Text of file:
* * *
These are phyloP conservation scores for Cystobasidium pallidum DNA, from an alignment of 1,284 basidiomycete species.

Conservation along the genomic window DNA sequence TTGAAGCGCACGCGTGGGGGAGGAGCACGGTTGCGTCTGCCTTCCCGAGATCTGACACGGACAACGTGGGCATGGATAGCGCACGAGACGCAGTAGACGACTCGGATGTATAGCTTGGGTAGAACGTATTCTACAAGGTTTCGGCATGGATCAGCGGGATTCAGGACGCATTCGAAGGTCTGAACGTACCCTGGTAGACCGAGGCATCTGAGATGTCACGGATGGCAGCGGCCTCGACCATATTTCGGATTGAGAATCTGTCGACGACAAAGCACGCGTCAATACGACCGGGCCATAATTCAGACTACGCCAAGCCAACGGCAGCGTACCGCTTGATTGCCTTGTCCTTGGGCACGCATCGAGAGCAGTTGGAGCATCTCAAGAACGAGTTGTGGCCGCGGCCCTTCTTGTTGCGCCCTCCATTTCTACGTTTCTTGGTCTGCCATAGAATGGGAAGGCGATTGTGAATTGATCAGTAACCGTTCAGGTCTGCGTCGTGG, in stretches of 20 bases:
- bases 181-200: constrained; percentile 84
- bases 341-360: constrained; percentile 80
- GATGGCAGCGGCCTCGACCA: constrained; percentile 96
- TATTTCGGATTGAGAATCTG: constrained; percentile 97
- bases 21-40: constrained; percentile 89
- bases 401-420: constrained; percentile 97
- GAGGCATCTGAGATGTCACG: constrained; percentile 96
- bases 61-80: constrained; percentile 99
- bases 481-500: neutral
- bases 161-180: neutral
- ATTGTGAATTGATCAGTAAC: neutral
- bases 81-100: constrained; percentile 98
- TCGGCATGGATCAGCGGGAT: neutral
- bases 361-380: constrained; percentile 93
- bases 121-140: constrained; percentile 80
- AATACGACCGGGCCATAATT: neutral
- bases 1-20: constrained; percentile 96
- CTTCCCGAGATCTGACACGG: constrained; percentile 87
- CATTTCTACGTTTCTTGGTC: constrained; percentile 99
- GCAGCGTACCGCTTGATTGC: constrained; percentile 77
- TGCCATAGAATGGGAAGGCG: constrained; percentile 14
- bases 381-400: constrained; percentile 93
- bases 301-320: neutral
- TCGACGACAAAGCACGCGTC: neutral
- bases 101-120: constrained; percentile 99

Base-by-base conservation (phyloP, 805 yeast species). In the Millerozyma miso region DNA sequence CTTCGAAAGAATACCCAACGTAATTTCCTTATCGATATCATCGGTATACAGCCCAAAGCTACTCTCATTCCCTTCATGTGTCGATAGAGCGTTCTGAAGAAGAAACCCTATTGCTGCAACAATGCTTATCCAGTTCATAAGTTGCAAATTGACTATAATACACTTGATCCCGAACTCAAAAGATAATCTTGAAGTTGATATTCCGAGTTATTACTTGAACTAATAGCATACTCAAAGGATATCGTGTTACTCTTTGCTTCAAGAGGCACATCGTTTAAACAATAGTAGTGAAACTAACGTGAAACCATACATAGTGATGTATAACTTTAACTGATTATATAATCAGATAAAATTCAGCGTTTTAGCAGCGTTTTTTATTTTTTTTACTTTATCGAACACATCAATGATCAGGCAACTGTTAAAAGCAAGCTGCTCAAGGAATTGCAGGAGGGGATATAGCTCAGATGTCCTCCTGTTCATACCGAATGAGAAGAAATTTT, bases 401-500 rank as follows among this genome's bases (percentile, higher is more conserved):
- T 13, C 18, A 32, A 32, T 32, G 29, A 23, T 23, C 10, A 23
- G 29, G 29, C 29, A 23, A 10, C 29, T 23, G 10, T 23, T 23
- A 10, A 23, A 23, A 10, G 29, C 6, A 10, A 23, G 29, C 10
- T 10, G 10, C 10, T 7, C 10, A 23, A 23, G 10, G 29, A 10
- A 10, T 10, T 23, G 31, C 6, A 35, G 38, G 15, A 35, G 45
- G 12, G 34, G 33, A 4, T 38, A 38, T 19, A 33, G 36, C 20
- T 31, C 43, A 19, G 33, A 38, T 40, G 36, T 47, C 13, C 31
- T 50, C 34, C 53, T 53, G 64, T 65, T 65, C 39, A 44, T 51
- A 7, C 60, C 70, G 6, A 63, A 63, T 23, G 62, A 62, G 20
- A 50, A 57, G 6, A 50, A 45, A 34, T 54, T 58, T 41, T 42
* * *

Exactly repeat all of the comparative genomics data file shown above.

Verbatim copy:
These are phyloP conservation scores for Cystobasidium pallidum DNA, from an alignment of 1,284 basidiomycete species.

Conservation along the genomic window DNA sequence TTGAAGCGCACGCGTGGGGGAGGAGCACGGTTGCGTCTGCCTTCCCGAGATCTGACACGGACAACGTGGGCATGGATAGCGCACGAGACGCAGTAGACGACTCGGATGTATAGCTTGGGTAGAACGTATTCTACAAGGTTTCGGCATGGATCAGCGGGATTCAGGACGCATTCGAAGGTCTGAACGTACCCTGGTAGACCGAGGCATCTGAGATGTCACGGATGGCAGCGGCCTCGACCATATTTCGGATTGAGAATCTGTCGACGACAAAGCACGCGTCAATACGACCGGGCCATAATTCAGACTACGCCAAGCCAACGGCAGCGTACCGCTTGATTGCCTTGTCCTTGGGCACGCATCGAGAGCAGTTGGAGCATCTCAAGAACGAGTTGTGGCCGCGGCCCTTCTTGTTGCGCCCTCCATTTCTACGTTTCTTGGTCTGCCATAGAATGGGAAGGCGATTGTGAATTGATCAGTAACCGTTCAGGTCTGCGTCGTGG, in stretches of 20 bases:
- bases 181-200: constrained; percentile 84
- bases 341-360: constrained; percentile 80
- GATGGCAGCGGCCTCGACCA: constrained; percentile 96
- TATTTCGGATTGAGAATCTG: constrained; percentile 97
- bases 21-40: constrained; percentile 89
- bases 401-420: constrained; percentile 97
- GAGGCATCTGAGATGTCACG: constrained; percentile 96
- bases 61-80: constrained; percentile 99
- bases 481-500: neutral
- bases 161-180: neutral
- ATTGTGAATTGATCAGTAAC: neutral
- bases 81-100: constrained; percentile 98
- TCGGCATGGATCAGCGGGAT: neutral
- bases 361-380: constrained; percentile 93
- bases 121-140: constrained; percentile 80
- AATACGACCGGGCCATAATT: neutral
- bases 1-20: constrained; percentile 96
- CTTCCCGAGATCTGACACGG: constrained; percentile 87
- CATTTCTACGTTTCTTGGTC: constrained; percentile 99
- GCAGCGTACCGCTTGATTGC: constrained; percentile 77
- TGCCATAGAATGGGAAGGCG: constrained; percentile 14
- bases 381-400: constrained; percentile 93
- bases 301-320: neutral
- TCGACGACAAAGCACGCGTC: neutral
- bases 101-120: constrained; percentile 99

Base-by-base conservation (phyloP, 805 yeast species). In the Millerozyma miso region DNA sequence CTTCGAAAGAATACCCAACGTAATTTCCTTATCGATATCATCGGTATACAGCCCAAAGCTACTCTCATTCCCTTCATGTGTCGATAGAGCGTTCTGAAGAAGAAACCCTATTGCTGCAACAATGCTTATCCAGTTCATAAGTTGCAAATTGACTATAATACACTTGATCCCGAACTCAAAAGATAATCTTGAAGTTGATATTCCGAGTTATTACTTGAACTAATAGCATACTCAAAGGATATCGTGTTACTCTTTGCTTCAAGAGGCACATCGTTTAAACAATAGTAGTGAAACTAACGTGAAACCATACATAGTGATGTATAACTTTAACTGATTATATAATCAGATAAAATTCAGCGTTTTAGCAGCGTTTTTTATTTTTTTTACTTTATCGAACACATCAATGATCAGGCAACTGTTAAAAGCAAGCTGCTCAAGGAATTGCAGGAGGGGATATAGCTCAGATGTCCTCCTGTTCATACCGAATGAGAAGAAATTTT, bases 401-500 rank as follows among this genome's bases (percentile, higher is more conserved):
- T 13, C 18, A 32, A 32, T 32, G 29, A 23, T 23, C 10, A 23
- G 29, G 29, C 29, A 23, A 10, C 29, T 23, G 10, T 23, T 23
- A 10, A 23, A 23, A 10, G 29, C 6, A 10, A 23, G 29, C 10
- T 10, G 10, C 10, T 7, C 10, A 23, A 23, G 10, G 29, A 10
- A 10, T 10, T 23, G 31, C 6, A 35, G 38, G 15, A 35, G 45
- G 12, G 34, G 33, A 4, T 38, A 38, T 19, A 33, G 36, C 20
- T 31, C 43, A 19, G 33, A 38, T 40, G 36, T 47, C 13, C 31
- T 50, C 34, C 53, T 53, G 64, T 65, T 65, C 39, A 44, T 51
- A 7, C 60, C 70, G 6, A 63, A 63, T 23, G 62, A 62, G 20
- A 50, A 57, G 6, A 50, A 45, A 34, T 54, T 58, T 41, T 42